In my office, one of the topics I deal with most is intestinal parasites. I would say that this is one of the top killers of our pets, especially puppies and kittens. Everyone has heard of roundworms, hookworms, and tapeworms, but North Georgia is also home to three other common intestinal parasites coccidia, whipworms, and giardia. Symptoms of these parasites can be quite similar including nausea, vomiting, diarrhea, weakness, and anemia. Most of these parasites are spread via contact with the same ground that has been previously defecated on, but there are some exceptions. Let’s go over each parasite individually.
The most common parasite in our area is roundworms. Roundworms affect both dogs and cats. This is usually a parasite that affects the young, sick, and animals under stress. It is easily found in the environment pretty much anywhere. It is spread to the environment via fecal matter and can resist the hot sun and freezing temperatures for well over a year. Many people say that these worms look like spaghetti in our pet’s stools. It is the only parasite that can infect puppies and kittens before birth through the placenta. Generally, this is a benign parasite that causes most of its damage by blocking up the intestinal tract leading to vomiting.
Hookworms also affect both cats and dogs. These worms are very similar to roundworms but they attach to the intestinal wall and suck blood from their hosts. This worm is even longer lived in the environment in that it can survive for over three years in the ground. This parasite is generally too small to see in the feces. Death can easily occur as the infestation worsens. Hookworms and Roundworms are also zoonotic, which means that humans can be infested by these two parasites. Unfortunately, they tend to affect children most often. The parasite, if in large enough numbers, can enter our bodies via the skin; usually the hands and bare feet are easy entry points. These parasites tend to cause skin lesions where they enter and can also affect our organs, and have also been found in children’s eyes causing blindness.
Whipworms are rare throughout the country but are unfortunately common in North Georgia. This parasite causes the most deaths among adult animals that I see. Whipworms also are spread via fecal matter and can live for over five years in the ground. This parasite also attaches to the intestinal lining and sucks blood. Most animals I see have uncontrollable diarrhea and are very anemic. If the infection is not controlled, permanent scarring can occur in the intestinal lining causing permanent diarrhea. Whipworms only affect dogs.
Tapeworms are also common in this area. This parasite can cause vomiting and diarrhea but rarely results in death. Many people have seen this parasite; it looks like pieces of rice around dogs’ and cats’ rectums. Tapeworms are spread via fleas and rodents to our pets. Tapeworms need two hosts to survive. The “pieces of rice” are actually egg packets that cause a primary infestation in fleas and rodents. If the egg packets are eaten again by our pets they will not get infected. Using flea products that kill or repel fleas from our pets easily controls tapeworms.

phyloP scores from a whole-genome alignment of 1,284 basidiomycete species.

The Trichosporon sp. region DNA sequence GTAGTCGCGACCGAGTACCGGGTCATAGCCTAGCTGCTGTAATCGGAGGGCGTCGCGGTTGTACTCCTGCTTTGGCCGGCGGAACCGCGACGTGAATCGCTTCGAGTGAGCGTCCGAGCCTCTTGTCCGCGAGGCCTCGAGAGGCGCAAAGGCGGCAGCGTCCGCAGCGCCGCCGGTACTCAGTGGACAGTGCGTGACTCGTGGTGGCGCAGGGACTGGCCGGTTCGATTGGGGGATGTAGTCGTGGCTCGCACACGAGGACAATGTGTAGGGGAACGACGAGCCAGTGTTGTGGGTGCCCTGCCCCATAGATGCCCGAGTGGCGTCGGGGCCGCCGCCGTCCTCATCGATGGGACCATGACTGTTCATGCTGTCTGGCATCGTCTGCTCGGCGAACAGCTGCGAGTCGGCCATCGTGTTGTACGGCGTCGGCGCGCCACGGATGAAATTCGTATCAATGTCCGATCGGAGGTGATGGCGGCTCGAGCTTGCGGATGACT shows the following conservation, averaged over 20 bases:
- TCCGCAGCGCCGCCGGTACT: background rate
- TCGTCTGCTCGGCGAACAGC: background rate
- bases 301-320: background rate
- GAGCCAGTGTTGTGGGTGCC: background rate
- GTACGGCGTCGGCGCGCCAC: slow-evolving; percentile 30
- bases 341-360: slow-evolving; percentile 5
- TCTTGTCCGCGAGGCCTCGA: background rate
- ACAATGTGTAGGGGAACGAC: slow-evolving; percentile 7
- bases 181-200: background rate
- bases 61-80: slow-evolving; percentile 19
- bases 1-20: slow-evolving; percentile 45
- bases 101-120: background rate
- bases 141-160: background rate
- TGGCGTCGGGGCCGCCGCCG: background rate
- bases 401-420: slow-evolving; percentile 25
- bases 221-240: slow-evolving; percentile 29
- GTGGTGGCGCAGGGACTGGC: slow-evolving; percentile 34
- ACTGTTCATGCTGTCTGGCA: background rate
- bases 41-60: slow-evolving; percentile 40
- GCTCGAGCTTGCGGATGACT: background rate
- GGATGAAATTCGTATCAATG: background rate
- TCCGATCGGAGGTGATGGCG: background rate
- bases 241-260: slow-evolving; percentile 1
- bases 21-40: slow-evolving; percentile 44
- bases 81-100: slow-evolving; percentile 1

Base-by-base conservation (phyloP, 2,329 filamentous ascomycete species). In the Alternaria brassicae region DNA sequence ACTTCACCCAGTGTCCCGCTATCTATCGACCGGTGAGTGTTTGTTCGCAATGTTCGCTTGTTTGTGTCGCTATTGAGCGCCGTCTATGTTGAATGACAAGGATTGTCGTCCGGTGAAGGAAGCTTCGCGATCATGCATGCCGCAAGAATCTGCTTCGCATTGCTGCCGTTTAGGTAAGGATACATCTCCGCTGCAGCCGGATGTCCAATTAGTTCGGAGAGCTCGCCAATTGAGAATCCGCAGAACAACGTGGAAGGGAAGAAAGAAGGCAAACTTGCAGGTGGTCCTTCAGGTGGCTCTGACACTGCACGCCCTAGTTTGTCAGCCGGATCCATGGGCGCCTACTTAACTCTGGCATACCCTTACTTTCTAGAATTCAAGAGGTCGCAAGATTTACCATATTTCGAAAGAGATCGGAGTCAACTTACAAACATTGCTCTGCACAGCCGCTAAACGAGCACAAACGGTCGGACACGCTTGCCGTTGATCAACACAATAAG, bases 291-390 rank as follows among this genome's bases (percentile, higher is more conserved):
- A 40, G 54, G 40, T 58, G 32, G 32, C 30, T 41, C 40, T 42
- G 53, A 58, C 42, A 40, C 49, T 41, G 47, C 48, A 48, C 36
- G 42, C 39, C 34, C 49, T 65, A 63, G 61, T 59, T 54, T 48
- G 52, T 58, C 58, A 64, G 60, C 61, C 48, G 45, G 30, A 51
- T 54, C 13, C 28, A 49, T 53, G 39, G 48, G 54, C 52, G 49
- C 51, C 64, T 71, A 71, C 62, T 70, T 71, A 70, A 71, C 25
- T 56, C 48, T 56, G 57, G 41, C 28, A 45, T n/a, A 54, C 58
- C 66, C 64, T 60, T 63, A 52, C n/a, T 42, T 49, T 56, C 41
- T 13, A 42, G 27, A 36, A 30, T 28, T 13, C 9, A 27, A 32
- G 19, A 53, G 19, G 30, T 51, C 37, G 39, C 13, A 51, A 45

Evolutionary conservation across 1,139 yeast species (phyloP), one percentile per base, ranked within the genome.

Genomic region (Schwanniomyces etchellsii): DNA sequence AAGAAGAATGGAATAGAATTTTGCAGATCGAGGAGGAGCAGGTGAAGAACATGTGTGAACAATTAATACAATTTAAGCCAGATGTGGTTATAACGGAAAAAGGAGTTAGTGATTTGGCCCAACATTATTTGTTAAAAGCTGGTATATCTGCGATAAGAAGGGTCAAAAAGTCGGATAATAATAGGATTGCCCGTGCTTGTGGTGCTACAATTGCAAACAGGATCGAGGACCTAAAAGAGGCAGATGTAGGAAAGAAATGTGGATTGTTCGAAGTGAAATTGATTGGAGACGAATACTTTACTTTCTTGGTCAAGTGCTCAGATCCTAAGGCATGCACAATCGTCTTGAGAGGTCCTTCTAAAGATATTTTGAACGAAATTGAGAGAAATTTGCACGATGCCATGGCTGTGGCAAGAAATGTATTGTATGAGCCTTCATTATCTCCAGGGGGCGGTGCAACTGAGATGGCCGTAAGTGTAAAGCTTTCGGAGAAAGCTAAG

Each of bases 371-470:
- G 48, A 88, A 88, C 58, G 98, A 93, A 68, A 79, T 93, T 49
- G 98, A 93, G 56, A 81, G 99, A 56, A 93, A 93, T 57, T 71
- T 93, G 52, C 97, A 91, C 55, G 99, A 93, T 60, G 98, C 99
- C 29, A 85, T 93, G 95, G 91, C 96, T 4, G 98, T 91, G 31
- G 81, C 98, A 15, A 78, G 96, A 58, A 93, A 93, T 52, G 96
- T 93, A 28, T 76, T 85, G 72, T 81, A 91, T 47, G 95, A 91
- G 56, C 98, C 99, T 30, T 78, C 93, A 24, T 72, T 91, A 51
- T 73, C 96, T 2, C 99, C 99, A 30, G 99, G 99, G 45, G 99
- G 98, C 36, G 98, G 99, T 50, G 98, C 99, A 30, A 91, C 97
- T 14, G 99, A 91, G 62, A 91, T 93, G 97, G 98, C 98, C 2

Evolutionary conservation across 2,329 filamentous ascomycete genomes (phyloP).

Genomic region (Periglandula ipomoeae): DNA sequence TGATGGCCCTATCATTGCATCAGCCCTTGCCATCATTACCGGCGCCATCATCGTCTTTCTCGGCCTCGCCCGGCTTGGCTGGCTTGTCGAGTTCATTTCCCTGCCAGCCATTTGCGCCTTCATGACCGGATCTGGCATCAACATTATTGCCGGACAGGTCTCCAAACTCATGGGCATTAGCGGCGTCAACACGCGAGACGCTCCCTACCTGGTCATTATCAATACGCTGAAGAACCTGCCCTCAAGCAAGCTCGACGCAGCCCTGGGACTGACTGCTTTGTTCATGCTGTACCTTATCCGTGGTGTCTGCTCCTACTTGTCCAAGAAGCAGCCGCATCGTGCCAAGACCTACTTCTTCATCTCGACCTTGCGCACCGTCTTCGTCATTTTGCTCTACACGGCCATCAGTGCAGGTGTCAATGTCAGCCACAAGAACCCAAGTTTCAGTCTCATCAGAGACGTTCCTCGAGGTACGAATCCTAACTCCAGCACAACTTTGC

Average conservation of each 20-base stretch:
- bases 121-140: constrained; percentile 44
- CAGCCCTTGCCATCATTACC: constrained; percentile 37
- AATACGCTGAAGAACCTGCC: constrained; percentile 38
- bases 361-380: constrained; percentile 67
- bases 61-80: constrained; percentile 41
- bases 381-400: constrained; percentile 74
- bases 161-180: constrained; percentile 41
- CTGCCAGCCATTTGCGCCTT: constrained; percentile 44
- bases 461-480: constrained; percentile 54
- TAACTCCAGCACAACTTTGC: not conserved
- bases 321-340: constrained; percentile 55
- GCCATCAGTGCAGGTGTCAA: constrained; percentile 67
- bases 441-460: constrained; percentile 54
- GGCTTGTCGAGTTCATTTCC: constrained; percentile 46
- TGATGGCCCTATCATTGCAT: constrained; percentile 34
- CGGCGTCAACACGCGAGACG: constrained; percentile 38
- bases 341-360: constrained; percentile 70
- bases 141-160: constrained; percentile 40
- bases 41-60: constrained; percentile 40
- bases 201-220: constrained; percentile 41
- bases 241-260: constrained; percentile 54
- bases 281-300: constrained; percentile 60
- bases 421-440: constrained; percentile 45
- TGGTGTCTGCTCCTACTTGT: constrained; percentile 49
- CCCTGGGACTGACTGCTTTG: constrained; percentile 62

Coccidia is a parasite that can be hard to properly diagnose. This parasite tends to only affect young animals and can be hard to find even on a microscope. It can be mistaken for parvo because it can also cause vomiting and bloody diarrhea. We see this parasite coming from puppies and kittens that were bought at a pet store, or from breeders with lots of litters.
Giardia is a parasite that is found in stagnant water. It affects both cats and dogs and can also affect humans. It tends to cause very watery diarrhea, in both the young and adults. This parasite is the reason that people say don’t drink the water south of the border!
These parasites are very different and cause different problems, but there are a few things you can do to keep your pet’s parasite free. Parasites such as roundworms, hookworms and whipworm are easily controlled via oral medications. These medications can be very expensive, and due to the fact that your pets can keep re-infecting over a five-year period, I find them to not be a good option due to expense. Probably the best long-term option for these parasites is heartworm preventatives because they are wormed monthly. Parasites tend to be in high concentrations in areas where animals are kept pent up. Fenced in pets and animals on chains should have their feces removed daily to keep the parasite levels low. As mentioned earlier, keeping flea products on your pet easily controls tapeworms. And finally, keeping your animal clean and out of dirty environments greatly decreases the risk for both coccidia and giardia. Most veterinarians recommend yearly fecals, and after that test is complete your veterinarian can recommend any number of preventatives. Finally, it is important to remember that most over the counter wormers only kill roundworms. Products for the other parasites can only be obtained from your veterinarian.